Pre-ignition remains a significant bottleneck to further downsizing and downspeeding technologies employed for reducing CO2 emissions in modern turbocharged spark-ignited engines. Pre-ignition, which occurs rarely, may lead to high peak pressures that auto-ignite the entire charge before TDC. The resulting high-pressure oscillations are known as super-knock, leading to sudden and permanent hardware damage to the engine. Over the years, numerous researchers have investigated the stochastic phenomenon's source and concluded that there is a role of lubricant additives, deposits, gasoline properties, and hot surfaces in triggering pre-ignition. No single source has been identified; the research continues. Here, we take a different approach; rather than continue the search for the source(s) of super-knock, we explore mitigating super-knock by detecting pre-ignition early enough to take immediate evasive action. Such evasive action is expected to suppress knock intensity, thereby saving the engine from any permanent damage. In this regard, the current work offers ways to detect pre-ignition (using ion sensors) and then mitigate engine damage by using immediate fuel enrichment. We present three related explorations. In exploration #1, we explore if the occurrence of ions products from the exhaust can warn that the next cycle has a high probability of pre-ignition. For this next cycle, the intake fuel injection can be suspended or increased to operate engine fuel-rich. We find strong ion activity on every cycle. However, there is a weak correlation between the ion signal and pre-ignition occurrence. In exploration #2, an in-cylinder ion-current sensor is used to discover pre-ignition event unfolding during the compression stroke. When such a rare event is detected, more fuel is immediately injected, making the end gas far less reactive and avoiding autoignition and knock. These explorations #1 and #2 were conducted with a DC-based ion sensor. These explorations showed exciting and promising findings. However, our DC-based ion sensors are prone to low signal-to-noise ratio SNR, leading to false positives (unacceptably high number of false positives.) In Exploration #3, the signal-to-noise ratio improvement is explored by replacing the DC-based system with a novel AC-based system. We find the bandpass filtering of the ion signal is key to improved SNR.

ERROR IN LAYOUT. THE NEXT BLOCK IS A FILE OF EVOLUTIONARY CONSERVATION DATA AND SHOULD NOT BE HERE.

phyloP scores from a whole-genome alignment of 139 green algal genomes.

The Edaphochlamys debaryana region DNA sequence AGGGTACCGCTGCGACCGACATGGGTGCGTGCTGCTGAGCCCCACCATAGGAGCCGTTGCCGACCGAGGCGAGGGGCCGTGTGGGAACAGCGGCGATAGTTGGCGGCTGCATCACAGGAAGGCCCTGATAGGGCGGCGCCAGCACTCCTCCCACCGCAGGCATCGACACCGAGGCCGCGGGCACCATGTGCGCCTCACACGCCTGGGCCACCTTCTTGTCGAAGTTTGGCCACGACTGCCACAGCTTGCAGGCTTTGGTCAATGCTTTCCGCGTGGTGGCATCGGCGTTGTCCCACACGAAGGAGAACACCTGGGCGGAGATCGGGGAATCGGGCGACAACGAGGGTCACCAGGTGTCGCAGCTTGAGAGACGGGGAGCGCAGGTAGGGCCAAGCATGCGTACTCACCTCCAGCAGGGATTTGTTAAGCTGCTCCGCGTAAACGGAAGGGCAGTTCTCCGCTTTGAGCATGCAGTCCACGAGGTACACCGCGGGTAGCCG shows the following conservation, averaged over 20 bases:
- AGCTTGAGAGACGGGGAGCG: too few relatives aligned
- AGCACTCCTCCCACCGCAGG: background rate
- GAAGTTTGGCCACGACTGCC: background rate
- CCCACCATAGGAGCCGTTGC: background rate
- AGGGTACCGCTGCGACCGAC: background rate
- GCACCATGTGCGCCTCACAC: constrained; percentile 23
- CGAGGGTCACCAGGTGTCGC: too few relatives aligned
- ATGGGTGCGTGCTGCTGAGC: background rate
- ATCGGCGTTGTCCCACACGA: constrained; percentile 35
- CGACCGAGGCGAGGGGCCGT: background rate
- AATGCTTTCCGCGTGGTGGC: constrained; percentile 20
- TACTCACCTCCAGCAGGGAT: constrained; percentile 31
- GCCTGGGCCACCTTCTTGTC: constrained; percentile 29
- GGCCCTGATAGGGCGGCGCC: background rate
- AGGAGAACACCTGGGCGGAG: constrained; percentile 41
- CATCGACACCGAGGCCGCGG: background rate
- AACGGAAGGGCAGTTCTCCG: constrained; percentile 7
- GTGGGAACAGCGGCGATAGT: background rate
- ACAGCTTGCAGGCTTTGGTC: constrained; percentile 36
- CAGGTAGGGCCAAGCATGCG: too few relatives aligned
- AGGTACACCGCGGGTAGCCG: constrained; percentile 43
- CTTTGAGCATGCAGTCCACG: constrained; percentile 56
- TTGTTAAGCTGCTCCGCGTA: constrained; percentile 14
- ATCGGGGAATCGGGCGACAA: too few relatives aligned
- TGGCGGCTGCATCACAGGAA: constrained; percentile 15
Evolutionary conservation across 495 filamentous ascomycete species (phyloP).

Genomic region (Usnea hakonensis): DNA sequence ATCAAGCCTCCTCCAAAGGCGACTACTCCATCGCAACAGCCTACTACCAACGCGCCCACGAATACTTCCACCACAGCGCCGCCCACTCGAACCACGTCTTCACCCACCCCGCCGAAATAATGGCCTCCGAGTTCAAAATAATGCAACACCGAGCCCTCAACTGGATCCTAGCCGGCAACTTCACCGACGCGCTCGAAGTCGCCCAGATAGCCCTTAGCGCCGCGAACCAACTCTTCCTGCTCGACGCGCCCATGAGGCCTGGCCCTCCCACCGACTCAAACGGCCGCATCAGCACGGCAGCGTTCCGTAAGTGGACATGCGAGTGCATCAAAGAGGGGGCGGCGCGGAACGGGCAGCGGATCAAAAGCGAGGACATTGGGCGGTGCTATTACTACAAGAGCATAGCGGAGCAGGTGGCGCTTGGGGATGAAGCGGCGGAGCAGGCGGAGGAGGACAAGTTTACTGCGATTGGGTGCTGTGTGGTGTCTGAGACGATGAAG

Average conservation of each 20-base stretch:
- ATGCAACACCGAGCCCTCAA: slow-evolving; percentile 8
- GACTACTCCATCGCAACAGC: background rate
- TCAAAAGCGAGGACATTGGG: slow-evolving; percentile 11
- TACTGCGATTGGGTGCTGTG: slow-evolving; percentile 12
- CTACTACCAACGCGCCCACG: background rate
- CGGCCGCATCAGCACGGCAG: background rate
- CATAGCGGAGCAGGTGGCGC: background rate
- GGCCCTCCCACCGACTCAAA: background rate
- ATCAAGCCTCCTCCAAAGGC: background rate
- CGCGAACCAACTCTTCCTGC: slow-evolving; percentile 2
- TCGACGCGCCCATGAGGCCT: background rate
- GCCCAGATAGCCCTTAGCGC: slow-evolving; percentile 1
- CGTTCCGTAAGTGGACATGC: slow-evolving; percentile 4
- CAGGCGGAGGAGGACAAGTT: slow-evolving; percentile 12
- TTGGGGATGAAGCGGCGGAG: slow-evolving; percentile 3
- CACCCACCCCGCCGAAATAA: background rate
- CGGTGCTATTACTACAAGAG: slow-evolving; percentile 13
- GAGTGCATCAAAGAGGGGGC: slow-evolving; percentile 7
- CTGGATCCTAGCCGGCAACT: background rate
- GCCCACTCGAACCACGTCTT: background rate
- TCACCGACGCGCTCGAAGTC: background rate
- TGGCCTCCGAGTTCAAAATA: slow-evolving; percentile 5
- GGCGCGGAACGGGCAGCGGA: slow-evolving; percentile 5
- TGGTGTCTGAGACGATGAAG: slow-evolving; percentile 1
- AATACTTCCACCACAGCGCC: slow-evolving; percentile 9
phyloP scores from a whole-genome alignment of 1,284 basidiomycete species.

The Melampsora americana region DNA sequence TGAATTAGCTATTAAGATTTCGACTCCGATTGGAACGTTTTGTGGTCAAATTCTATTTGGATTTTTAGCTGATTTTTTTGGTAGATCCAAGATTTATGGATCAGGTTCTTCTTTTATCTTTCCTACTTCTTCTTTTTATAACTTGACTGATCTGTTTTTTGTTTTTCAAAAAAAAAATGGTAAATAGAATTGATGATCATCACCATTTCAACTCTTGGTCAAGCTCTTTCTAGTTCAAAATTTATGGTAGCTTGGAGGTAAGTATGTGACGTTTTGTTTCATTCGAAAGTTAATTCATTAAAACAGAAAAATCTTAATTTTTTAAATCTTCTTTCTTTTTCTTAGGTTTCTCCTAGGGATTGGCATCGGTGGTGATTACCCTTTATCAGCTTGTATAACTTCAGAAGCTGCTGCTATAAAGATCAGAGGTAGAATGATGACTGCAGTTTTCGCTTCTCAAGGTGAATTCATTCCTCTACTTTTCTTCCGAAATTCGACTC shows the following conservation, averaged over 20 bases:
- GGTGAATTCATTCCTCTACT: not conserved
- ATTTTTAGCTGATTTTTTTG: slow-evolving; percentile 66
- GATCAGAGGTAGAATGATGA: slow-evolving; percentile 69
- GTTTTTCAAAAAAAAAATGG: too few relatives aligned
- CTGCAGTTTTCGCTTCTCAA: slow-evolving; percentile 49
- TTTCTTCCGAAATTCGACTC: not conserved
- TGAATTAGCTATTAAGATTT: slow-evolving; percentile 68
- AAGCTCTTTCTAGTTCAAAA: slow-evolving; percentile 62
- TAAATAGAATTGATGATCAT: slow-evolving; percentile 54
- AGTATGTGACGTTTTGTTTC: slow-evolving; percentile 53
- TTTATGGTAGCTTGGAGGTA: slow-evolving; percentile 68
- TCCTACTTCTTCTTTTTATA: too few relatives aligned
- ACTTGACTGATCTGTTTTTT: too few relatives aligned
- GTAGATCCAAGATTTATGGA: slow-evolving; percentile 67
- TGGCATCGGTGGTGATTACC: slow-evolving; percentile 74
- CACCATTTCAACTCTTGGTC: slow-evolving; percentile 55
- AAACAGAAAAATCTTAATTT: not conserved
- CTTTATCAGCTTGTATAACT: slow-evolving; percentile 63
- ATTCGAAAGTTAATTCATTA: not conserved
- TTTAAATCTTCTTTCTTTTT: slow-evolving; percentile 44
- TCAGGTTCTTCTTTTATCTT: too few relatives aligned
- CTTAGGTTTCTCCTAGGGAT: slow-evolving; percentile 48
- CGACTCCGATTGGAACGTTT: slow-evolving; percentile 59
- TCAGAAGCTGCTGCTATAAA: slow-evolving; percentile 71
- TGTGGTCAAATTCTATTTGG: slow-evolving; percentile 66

ASJC Scopus subject areas
- Safety, Risk, Reliability and Quality
- Automotive Engineering
- Industrial and Manufacturing Engineering